Hazel catkins: what they tell us about the weather
Martha Boalch, 21/12/2018
What are catkins?
Catkins are the inflorescences, or clusters, of single sexed flowers. Hazel trees have catkins with male flowers. The female hazel flowers are separate and much smaller. They look like little brown buds with crimson red styles that protrude out to catch the pollen. Get our top hazel identification tips.
What are we recording?
Hazel catkins will appear on the tree towards the end of autumn. However, this is not the date we are recording on Nature’s Calendar. The event we ask people to look for is the first time they see these catkins flower – they go a yellow-gold colour, swell up and open out and you may event see pollen being blown out by the wind.
Do they open first in the south?
Each year our recorders send in the date they see their first local hazel catkin swell and release pollen. This tends to produce a marked pattern, the first dates coming from the south in December and January, and then spreading to the north over the next few months.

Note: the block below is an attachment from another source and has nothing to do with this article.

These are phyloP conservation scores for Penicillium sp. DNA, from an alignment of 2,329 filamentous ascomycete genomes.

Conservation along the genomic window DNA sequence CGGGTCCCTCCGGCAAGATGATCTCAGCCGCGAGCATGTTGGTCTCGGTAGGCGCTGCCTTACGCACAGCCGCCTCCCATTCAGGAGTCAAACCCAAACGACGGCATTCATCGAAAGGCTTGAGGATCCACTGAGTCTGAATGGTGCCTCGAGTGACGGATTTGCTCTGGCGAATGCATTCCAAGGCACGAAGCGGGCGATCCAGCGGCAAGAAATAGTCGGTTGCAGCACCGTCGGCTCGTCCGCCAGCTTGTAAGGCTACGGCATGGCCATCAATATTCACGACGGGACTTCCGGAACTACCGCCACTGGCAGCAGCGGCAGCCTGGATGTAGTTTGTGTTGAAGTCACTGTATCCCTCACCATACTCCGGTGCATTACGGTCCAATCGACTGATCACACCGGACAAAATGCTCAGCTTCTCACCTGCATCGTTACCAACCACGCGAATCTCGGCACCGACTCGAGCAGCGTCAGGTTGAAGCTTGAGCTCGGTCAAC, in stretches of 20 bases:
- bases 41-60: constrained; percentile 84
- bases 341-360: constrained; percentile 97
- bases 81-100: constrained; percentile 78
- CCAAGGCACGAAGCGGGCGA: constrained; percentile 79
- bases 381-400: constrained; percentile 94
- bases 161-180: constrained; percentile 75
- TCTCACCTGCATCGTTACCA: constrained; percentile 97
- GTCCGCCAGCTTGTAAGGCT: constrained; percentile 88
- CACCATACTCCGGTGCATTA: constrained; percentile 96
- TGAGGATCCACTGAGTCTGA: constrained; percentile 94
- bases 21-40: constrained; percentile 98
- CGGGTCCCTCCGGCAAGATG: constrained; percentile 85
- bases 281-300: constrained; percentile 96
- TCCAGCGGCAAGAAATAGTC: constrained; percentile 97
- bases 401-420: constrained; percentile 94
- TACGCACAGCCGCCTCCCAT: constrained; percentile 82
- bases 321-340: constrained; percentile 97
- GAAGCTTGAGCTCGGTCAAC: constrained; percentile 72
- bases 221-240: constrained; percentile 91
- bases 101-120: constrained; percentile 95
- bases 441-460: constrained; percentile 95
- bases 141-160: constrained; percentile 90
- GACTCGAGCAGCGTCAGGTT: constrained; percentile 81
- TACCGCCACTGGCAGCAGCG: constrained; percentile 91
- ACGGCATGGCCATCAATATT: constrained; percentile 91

Maps showing the distribution of hazel first flower records at the start of 2018
You can experiment with our live map tool on our Analysis page.
Is hazel flowering earlier?
The graph below shows the last 19 years of data for hazel. Each year has the average first flower date for hazel plotted as the number of days after the 31 December.
You can see that the latest date and highest point on the graph is the date for 2001 – 61 days into the year which was 2 March.
2018 is among the three earliest years, along with 2014 and 2007. This may come as a surprise as most will remember a cold and snowy spring 2018. In fact, December and January were mild in temperature and this allowed various early spring events to occur earlier than normal before the snow struck.
The trend line on the graph shows that, even over this relatively short time, hazel flowering appears to be getting earlier according to our data.
Send us your hazel flowering dates
By submitting you records of hazel first flower you are adding to the biggest data set of its kind in the UK. This data supports scientists studying the impact of changing weather and climate on wildlife.
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